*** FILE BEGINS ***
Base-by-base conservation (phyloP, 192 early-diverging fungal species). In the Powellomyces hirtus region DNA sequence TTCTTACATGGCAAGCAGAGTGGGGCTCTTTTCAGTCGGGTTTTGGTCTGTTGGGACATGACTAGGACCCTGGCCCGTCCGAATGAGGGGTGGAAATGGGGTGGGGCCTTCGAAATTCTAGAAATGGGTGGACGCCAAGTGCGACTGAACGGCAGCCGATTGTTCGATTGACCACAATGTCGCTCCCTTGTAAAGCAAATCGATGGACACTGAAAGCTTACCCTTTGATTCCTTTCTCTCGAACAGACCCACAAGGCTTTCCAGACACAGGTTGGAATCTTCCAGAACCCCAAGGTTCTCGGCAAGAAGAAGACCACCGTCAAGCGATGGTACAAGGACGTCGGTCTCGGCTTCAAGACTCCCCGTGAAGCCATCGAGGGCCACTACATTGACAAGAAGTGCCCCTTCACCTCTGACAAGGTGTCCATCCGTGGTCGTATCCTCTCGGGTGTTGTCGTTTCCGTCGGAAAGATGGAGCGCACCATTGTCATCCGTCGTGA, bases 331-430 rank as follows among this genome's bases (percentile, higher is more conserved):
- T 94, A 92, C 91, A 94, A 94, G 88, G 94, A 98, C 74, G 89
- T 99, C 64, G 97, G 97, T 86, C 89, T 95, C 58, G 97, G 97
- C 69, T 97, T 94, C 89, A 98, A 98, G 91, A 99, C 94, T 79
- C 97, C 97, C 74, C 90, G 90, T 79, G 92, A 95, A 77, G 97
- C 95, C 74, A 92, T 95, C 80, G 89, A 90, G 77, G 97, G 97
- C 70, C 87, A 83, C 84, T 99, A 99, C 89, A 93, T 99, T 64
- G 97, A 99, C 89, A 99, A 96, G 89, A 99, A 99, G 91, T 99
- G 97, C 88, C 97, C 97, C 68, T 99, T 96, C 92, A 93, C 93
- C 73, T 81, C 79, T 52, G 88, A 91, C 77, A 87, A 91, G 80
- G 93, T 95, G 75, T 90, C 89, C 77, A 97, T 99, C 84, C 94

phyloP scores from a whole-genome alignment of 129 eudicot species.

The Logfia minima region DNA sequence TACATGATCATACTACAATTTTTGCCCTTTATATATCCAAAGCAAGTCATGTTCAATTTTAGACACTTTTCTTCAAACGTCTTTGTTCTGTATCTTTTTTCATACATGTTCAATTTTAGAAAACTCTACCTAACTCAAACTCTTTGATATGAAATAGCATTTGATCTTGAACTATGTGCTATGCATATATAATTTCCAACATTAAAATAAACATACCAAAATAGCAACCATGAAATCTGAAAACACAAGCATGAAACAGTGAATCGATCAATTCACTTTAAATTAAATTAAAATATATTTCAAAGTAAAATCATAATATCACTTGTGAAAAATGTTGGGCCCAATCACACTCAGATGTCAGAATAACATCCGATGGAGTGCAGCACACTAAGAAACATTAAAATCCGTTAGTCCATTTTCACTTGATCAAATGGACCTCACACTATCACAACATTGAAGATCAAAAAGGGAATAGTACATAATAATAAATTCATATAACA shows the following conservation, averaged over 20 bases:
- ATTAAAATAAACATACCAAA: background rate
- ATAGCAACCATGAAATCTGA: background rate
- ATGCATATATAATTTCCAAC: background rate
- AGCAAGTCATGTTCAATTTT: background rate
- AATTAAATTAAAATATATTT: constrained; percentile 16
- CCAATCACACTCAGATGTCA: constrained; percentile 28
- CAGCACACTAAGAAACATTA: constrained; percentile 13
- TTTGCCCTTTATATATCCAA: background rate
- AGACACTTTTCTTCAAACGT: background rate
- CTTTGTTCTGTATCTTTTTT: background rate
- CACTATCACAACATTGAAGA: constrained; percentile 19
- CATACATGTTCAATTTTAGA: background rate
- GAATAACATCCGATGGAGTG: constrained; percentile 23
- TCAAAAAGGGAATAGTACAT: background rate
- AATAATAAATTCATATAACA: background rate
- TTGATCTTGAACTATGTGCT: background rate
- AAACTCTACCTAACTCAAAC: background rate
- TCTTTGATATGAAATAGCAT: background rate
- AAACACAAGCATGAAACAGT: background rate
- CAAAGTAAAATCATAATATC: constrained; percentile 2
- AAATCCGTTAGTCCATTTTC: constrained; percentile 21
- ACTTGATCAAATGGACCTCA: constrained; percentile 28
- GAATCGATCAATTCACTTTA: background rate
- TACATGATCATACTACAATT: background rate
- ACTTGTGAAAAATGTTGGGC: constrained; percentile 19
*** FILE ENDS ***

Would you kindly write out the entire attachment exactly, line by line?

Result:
Base-by-base conservation (phyloP, 192 early-diverging fungal species). In the Powellomyces hirtus region DNA sequence TTCTTACATGGCAAGCAGAGTGGGGCTCTTTTCAGTCGGGTTTTGGTCTGTTGGGACATGACTAGGACCCTGGCCCGTCCGAATGAGGGGTGGAAATGGGGTGGGGCCTTCGAAATTCTAGAAATGGGTGGACGCCAAGTGCGACTGAACGGCAGCCGATTGTTCGATTGACCACAATGTCGCTCCCTTGTAAAGCAAATCGATGGACACTGAAAGCTTACCCTTTGATTCCTTTCTCTCGAACAGACCCACAAGGCTTTCCAGACACAGGTTGGAATCTTCCAGAACCCCAAGGTTCTCGGCAAGAAGAAGACCACCGTCAAGCGATGGTACAAGGACGTCGGTCTCGGCTTCAAGACTCCCCGTGAAGCCATCGAGGGCCACTACATTGACAAGAAGTGCCCCTTCACCTCTGACAAGGTGTCCATCCGTGGTCGTATCCTCTCGGGTGTTGTCGTTTCCGTCGGAAAGATGGAGCGCACCATTGTCATCCGTCGTGA, bases 331-430 rank as follows among this genome's bases (percentile, higher is more conserved):
- T 94, A 92, C 91, A 94, A 94, G 88, G 94, A 98, C 74, G 89
- T 99, C 64, G 97, G 97, T 86, C 89, T 95, C 58, G 97, G 97
- C 69, T 97, T 94, C 89, A 98, A 98, G 91, A 99, C 94, T 79
- C 97, C 97, C 74, C 90, G 90, T 79, G 92, A 95, A 77, G 97
- C 95, C 74, A 92, T 95, C 80, G 89, A 90, G 77, G 97, G 97
- C 70, C 87, A 83, C 84, T 99, A 99, C 89, A 93, T 99, T 64
- G 97, A 99, C 89, A 99, A 96, G 89, A 99, A 99, G 91, T 99
- G 97, C 88, C 97, C 97, C 68, T 99, T 96, C 92, A 93, C 93
- C 73, T 81, C 79, T 52, G 88, A 91, C 77, A 87, A 91, G 80
- G 93, T 95, G 75, T 90, C 89, C 77, A 97, T 99, C 84, C 94

phyloP scores from a whole-genome alignment of 129 eudicot species.

The Logfia minima region DNA sequence TACATGATCATACTACAATTTTTGCCCTTTATATATCCAAAGCAAGTCATGTTCAATTTTAGACACTTTTCTTCAAACGTCTTTGTTCTGTATCTTTTTTCATACATGTTCAATTTTAGAAAACTCTACCTAACTCAAACTCTTTGATATGAAATAGCATTTGATCTTGAACTATGTGCTATGCATATATAATTTCCAACATTAAAATAAACATACCAAAATAGCAACCATGAAATCTGAAAACACAAGCATGAAACAGTGAATCGATCAATTCACTTTAAATTAAATTAAAATATATTTCAAAGTAAAATCATAATATCACTTGTGAAAAATGTTGGGCCCAATCACACTCAGATGTCAGAATAACATCCGATGGAGTGCAGCACACTAAGAAACATTAAAATCCGTTAGTCCATTTTCACTTGATCAAATGGACCTCACACTATCACAACATTGAAGATCAAAAAGGGAATAGTACATAATAATAAATTCATATAACA shows the following conservation, averaged over 20 bases:
- ATTAAAATAAACATACCAAA: background rate
- ATAGCAACCATGAAATCTGA: background rate
- ATGCATATATAATTTCCAAC: background rate
- AGCAAGTCATGTTCAATTTT: background rate
- AATTAAATTAAAATATATTT: constrained; percentile 16
- CCAATCACACTCAGATGTCA: constrained; percentile 28
- CAGCACACTAAGAAACATTA: constrained; percentile 13
- TTTGCCCTTTATATATCCAA: background rate
- AGACACTTTTCTTCAAACGT: background rate
- CTTTGTTCTGTATCTTTTTT: background rate
- CACTATCACAACATTGAAGA: constrained; percentile 19
- CATACATGTTCAATTTTAGA: background rate
- GAATAACATCCGATGGAGTG: constrained; percentile 23
- TCAAAAAGGGAATAGTACAT: background rate
- AATAATAAATTCATATAACA: background rate
- TTGATCTTGAACTATGTGCT: background rate
- AAACTCTACCTAACTCAAAC: background rate
- TCTTTGATATGAAATAGCAT: background rate
- AAACACAAGCATGAAACAGT: background rate
- CAAAGTAAAATCATAATATC: constrained; percentile 2
- AAATCCGTTAGTCCATTTTC: constrained; percentile 21
- ACTTGATCAAATGGACCTCA: constrained; percentile 28
- GAATCGATCAATTCACTTTA: background rate
- TACATGATCATACTACAATT: background rate
- ACTTGTGAAAAATGTTGGGC: constrained; percentile 19